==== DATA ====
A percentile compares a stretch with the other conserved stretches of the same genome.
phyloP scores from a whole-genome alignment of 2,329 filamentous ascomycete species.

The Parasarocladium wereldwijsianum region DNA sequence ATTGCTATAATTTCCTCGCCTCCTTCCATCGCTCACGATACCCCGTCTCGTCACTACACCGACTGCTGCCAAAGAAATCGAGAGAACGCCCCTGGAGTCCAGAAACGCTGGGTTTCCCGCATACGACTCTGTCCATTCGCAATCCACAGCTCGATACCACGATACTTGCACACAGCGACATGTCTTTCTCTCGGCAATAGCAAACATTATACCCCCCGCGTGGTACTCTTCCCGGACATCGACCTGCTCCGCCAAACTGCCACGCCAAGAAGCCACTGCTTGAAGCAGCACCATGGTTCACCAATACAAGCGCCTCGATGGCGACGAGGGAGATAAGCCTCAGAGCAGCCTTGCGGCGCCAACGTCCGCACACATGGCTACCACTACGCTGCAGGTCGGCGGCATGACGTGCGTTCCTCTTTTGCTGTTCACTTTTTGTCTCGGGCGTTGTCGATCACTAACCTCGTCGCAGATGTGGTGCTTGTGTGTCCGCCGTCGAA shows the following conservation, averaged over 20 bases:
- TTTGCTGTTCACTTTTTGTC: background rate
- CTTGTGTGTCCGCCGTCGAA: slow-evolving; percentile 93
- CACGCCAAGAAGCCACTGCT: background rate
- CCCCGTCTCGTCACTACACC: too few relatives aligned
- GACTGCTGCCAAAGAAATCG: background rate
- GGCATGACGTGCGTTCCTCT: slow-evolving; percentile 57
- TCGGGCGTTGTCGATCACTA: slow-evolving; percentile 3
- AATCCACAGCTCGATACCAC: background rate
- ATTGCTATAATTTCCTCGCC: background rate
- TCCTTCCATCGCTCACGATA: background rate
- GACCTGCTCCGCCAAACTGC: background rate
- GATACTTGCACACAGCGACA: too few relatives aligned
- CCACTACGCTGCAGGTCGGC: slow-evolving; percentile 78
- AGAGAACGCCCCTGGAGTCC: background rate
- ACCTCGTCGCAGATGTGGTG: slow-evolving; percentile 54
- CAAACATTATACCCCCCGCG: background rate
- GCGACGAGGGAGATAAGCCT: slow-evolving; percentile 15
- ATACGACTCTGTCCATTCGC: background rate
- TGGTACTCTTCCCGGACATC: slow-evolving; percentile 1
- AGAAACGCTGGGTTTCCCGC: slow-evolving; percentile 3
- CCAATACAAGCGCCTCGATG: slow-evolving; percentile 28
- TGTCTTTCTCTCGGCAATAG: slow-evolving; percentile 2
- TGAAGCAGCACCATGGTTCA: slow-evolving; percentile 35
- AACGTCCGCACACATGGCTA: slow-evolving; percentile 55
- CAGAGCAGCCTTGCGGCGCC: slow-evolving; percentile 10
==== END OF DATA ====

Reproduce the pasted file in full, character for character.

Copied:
A percentile compares a stretch with the other conserved stretches of the same genome.
phyloP scores from a whole-genome alignment of 2,329 filamentous ascomycete species.

The Parasarocladium wereldwijsianum region DNA sequence ATTGCTATAATTTCCTCGCCTCCTTCCATCGCTCACGATACCCCGTCTCGTCACTACACCGACTGCTGCCAAAGAAATCGAGAGAACGCCCCTGGAGTCCAGAAACGCTGGGTTTCCCGCATACGACTCTGTCCATTCGCAATCCACAGCTCGATACCACGATACTTGCACACAGCGACATGTCTTTCTCTCGGCAATAGCAAACATTATACCCCCCGCGTGGTACTCTTCCCGGACATCGACCTGCTCCGCCAAACTGCCACGCCAAGAAGCCACTGCTTGAAGCAGCACCATGGTTCACCAATACAAGCGCCTCGATGGCGACGAGGGAGATAAGCCTCAGAGCAGCCTTGCGGCGCCAACGTCCGCACACATGGCTACCACTACGCTGCAGGTCGGCGGCATGACGTGCGTTCCTCTTTTGCTGTTCACTTTTTGTCTCGGGCGTTGTCGATCACTAACCTCGTCGCAGATGTGGTGCTTGTGTGTCCGCCGTCGAA shows the following conservation, averaged over 20 bases:
- TTTGCTGTTCACTTTTTGTC: background rate
- CTTGTGTGTCCGCCGTCGAA: slow-evolving; percentile 93
- CACGCCAAGAAGCCACTGCT: background rate
- CCCCGTCTCGTCACTACACC: too few relatives aligned
- GACTGCTGCCAAAGAAATCG: background rate
- GGCATGACGTGCGTTCCTCT: slow-evolving; percentile 57
- TCGGGCGTTGTCGATCACTA: slow-evolving; percentile 3
- AATCCACAGCTCGATACCAC: background rate
- ATTGCTATAATTTCCTCGCC: background rate
- TCCTTCCATCGCTCACGATA: background rate
- GACCTGCTCCGCCAAACTGC: background rate
- GATACTTGCACACAGCGACA: too few relatives aligned
- CCACTACGCTGCAGGTCGGC: slow-evolving; percentile 78
- AGAGAACGCCCCTGGAGTCC: background rate
- ACCTCGTCGCAGATGTGGTG: slow-evolving; percentile 54
- CAAACATTATACCCCCCGCG: background rate
- GCGACGAGGGAGATAAGCCT: slow-evolving; percentile 15
- ATACGACTCTGTCCATTCGC: background rate
- TGGTACTCTTCCCGGACATC: slow-evolving; percentile 1
- AGAAACGCTGGGTTTCCCGC: slow-evolving; percentile 3
- CCAATACAAGCGCCTCGATG: slow-evolving; percentile 28
- TGTCTTTCTCTCGGCAATAG: slow-evolving; percentile 2
- TGAAGCAGCACCATGGTTCA: slow-evolving; percentile 35
- AACGTCCGCACACATGGCTA: slow-evolving; percentile 55
- CAGAGCAGCCTTGCGGCGCC: slow-evolving; percentile 10